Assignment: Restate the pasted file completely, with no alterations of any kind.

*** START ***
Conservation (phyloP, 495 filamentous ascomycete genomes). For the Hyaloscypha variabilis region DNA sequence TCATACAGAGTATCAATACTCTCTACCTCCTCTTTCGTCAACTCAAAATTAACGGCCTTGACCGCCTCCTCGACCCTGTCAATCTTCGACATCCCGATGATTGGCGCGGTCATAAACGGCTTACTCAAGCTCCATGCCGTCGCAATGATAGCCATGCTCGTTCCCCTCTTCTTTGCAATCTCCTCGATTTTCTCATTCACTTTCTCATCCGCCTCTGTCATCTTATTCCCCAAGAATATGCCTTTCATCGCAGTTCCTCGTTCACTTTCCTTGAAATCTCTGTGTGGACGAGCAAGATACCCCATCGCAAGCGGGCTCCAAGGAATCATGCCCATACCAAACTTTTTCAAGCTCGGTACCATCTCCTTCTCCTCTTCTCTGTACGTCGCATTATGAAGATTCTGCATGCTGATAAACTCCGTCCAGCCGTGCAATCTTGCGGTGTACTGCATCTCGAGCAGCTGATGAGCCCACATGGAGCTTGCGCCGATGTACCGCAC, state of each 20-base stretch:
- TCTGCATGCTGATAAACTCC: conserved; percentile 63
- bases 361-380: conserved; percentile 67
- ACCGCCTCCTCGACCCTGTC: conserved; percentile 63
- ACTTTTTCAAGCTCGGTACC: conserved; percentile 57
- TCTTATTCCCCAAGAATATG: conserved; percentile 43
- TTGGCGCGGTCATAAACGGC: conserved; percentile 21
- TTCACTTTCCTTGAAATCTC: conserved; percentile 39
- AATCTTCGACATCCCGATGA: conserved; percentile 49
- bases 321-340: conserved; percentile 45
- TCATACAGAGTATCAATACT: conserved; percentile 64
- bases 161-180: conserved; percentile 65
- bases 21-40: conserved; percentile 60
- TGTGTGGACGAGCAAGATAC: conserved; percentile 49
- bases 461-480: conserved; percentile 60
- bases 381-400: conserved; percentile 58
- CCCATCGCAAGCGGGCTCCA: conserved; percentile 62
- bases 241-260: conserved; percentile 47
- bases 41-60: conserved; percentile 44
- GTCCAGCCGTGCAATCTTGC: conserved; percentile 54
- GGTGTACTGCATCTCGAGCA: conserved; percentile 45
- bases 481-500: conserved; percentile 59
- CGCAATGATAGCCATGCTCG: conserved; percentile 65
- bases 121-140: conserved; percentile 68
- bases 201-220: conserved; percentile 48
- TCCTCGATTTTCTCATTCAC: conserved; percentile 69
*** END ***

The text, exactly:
Conservation (phyloP, 495 filamentous ascomycete genomes). For the Hyaloscypha variabilis region DNA sequence TCATACAGAGTATCAATACTCTCTACCTCCTCTTTCGTCAACTCAAAATTAACGGCCTTGACCGCCTCCTCGACCCTGTCAATCTTCGACATCCCGATGATTGGCGCGGTCATAAACGGCTTACTCAAGCTCCATGCCGTCGCAATGATAGCCATGCTCGTTCCCCTCTTCTTTGCAATCTCCTCGATTTTCTCATTCACTTTCTCATCCGCCTCTGTCATCTTATTCCCCAAGAATATGCCTTTCATCGCAGTTCCTCGTTCACTTTCCTTGAAATCTCTGTGTGGACGAGCAAGATACCCCATCGCAAGCGGGCTCCAAGGAATCATGCCCATACCAAACTTTTTCAAGCTCGGTACCATCTCCTTCTCCTCTTCTCTGTACGTCGCATTATGAAGATTCTGCATGCTGATAAACTCCGTCCAGCCGTGCAATCTTGCGGTGTACTGCATCTCGAGCAGCTGATGAGCCCACATGGAGCTTGCGCCGATGTACCGCAC, state of each 20-base stretch:
- TCTGCATGCTGATAAACTCC: conserved; percentile 63
- bases 361-380: conserved; percentile 67
- ACCGCCTCCTCGACCCTGTC: conserved; percentile 63
- ACTTTTTCAAGCTCGGTACC: conserved; percentile 57
- TCTTATTCCCCAAGAATATG: conserved; percentile 43
- TTGGCGCGGTCATAAACGGC: conserved; percentile 21
- TTCACTTTCCTTGAAATCTC: conserved; percentile 39
- AATCTTCGACATCCCGATGA: conserved; percentile 49
- bases 321-340: conserved; percentile 45
- TCATACAGAGTATCAATACT: conserved; percentile 64
- bases 161-180: conserved; percentile 65
- bases 21-40: conserved; percentile 60
- TGTGTGGACGAGCAAGATAC: conserved; percentile 49
- bases 461-480: conserved; percentile 60
- bases 381-400: conserved; percentile 58
- CCCATCGCAAGCGGGCTCCA: conserved; percentile 62
- bases 241-260: conserved; percentile 47
- bases 41-60: conserved; percentile 44
- GTCCAGCCGTGCAATCTTGC: conserved; percentile 54
- GGTGTACTGCATCTCGAGCA: conserved; percentile 45
- bases 481-500: conserved; percentile 59
- CGCAATGATAGCCATGCTCG: conserved; percentile 65
- bases 121-140: conserved; percentile 68
- bases 201-220: conserved; percentile 48
- TCCTCGATTTTCTCATTCAC: conserved; percentile 69